Cakey 144 Report post Posted June 7, 2009 Your gonna need to have at least two points to solve this. 0 Share this post Link to post Share on other sites
Stani R 1070 Report post Posted June 7, 2009 Hmm that's true. Although they won't all satisfy the constraints y/x = h/w. But I just looked up paramteric ellipse on wikipedia, and I realized that the theta gpu_fem's formula is not actually theta the angle, but t the eccentric anomaly. My mistake, been a while since I did trig properly. 0 Share this post Link to post Share on other sites
AshleysBrain 162 Report post Posted June 7, 2009 Sorry folks, I guess I didn't specify the problem properly... the aspect ratio h/w doesn't have to be the same as y/x - it's an extra piece of information that is provided. Sorry :$I actually managed to solve it very simply using something based alvaro's suggestion: scale the Y axis to make the ellipse in to a circle, rotate circularly, then unscale the Y axis again. It seems to work fine. Here's what I'm doing:ellipse_ratio = h / w;p.y *= ellipse_ratio;rotate p by n degreesp.y /= ellipse_ratio;Seems to work - but wouldn't have gotten there without this thread, so thanks... and sorry for the badly phrased question :P Hopefully this will help someone else out if they have the same problem. 0 Share this post Link to post Share on other sites
alvaro 21272 Report post Posted June 8, 2009 Quote:Original post by AshleysBrainSorry folks, I guess I didn't specify the problem properly... the aspect ratio h/w doesn't have to be the same as y/x - it's an extra piece of information that is provided. Sorry :$I can see how people would have been confused by the text in the first post's image which says "ratio of ellipse height / ellipse width (h / w) = y / x", which is precisely the opposite of what you just said.The only reason why I could help you is because I hadn't read your initial post carefully enough. :) 0 Share this post Link to post Share on other sites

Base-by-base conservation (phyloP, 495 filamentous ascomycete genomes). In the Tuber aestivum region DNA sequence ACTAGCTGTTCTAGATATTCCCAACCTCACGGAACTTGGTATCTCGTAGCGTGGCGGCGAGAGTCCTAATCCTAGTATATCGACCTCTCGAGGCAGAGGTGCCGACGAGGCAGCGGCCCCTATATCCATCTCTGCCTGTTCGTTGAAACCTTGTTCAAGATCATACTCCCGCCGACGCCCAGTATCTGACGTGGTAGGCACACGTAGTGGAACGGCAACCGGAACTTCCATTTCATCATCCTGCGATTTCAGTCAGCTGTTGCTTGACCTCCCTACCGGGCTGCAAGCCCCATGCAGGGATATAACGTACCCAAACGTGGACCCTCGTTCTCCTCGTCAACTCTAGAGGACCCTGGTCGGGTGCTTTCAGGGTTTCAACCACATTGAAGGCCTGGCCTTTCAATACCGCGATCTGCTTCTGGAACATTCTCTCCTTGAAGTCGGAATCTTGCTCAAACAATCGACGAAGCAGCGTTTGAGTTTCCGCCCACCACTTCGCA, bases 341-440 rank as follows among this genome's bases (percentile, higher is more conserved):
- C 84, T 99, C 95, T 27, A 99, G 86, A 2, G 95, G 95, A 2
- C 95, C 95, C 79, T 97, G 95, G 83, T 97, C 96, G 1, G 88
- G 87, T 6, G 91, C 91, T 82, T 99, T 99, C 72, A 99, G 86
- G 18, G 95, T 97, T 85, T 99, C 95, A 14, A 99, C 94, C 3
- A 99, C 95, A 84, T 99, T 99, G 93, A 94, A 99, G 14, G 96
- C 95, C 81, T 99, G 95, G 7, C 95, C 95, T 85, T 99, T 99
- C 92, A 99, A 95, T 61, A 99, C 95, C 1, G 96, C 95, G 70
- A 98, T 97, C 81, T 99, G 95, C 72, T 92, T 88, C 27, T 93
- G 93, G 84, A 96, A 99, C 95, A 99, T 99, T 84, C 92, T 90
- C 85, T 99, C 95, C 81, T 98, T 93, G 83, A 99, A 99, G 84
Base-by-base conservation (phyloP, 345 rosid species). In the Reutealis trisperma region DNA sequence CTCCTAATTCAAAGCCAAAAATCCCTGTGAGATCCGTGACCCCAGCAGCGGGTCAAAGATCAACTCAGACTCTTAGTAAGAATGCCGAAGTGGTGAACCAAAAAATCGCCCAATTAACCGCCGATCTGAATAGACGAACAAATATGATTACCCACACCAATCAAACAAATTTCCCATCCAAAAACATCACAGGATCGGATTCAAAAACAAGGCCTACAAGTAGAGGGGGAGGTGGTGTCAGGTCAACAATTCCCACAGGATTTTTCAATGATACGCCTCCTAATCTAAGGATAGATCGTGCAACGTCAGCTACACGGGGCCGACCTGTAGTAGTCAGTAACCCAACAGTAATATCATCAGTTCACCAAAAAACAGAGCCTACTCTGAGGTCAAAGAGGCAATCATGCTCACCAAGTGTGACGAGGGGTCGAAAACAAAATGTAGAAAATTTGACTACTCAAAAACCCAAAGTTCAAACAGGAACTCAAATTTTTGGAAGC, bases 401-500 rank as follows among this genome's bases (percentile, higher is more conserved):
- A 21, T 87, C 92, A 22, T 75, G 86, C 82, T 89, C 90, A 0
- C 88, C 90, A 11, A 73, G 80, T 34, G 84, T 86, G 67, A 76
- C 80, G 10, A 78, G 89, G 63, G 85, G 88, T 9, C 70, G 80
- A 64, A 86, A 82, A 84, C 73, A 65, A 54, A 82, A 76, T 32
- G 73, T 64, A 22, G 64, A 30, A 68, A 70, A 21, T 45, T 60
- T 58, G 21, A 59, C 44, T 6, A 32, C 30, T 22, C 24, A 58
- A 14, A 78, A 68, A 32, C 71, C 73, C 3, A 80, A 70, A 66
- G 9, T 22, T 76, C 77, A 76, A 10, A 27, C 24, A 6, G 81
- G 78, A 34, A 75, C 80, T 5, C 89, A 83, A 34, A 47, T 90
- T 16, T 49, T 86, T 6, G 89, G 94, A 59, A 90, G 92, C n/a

Maze Master 510 Report post Posted June 8, 2009 Here is the formula, if I have calculated it right:You will have to add in plus and minus signs according to which quadrant the angle is in. 0 Share this post Link to post Share on other sites
Maze Master 510 Report post Posted June 9, 2009 Sorry, small error. The proper starging forumla is a 1 = x^2/a^2 + y^2/b^2 (a and b are squared). The correction is easy, just substitute in a^2 wherever there is an a and b^2 wherever there is a b in each formula. 0 Share this post Link to post Share on other sites
Ezbez 1164 Report post Posted June 9, 2009 MazeMaster, surely tan(theta) = y/x. In other words, you should have an arctangent where you have a tangent in your second line.Also, I find the constraint h/w = y/x odd. Mostly from the fact that this cannot hold up for all points on a ellipse. That is, you'll be rotating around different ellipses if you rotate a point twice. 0 Share this post Link to post Share on other sites
Maze Master 510 Report post Posted June 9, 2009 Ahh yes thanks. Here it is with the corrections: 0 Share this post Link to post Share on other sites
alvaro 21272 Report post Posted June 9, 2009 Quote:Original post by Maze MasterAhh yes thanks. Here it is with the corrections:How do you determine if you should use the positive or the negative roots?I am not even sure what problem you are solving here... Are you trying to determine what the point on the ellipse is that is on a particular ray from the origin? That's not what this thread was about... 0 Share this post Link to post Share on other sites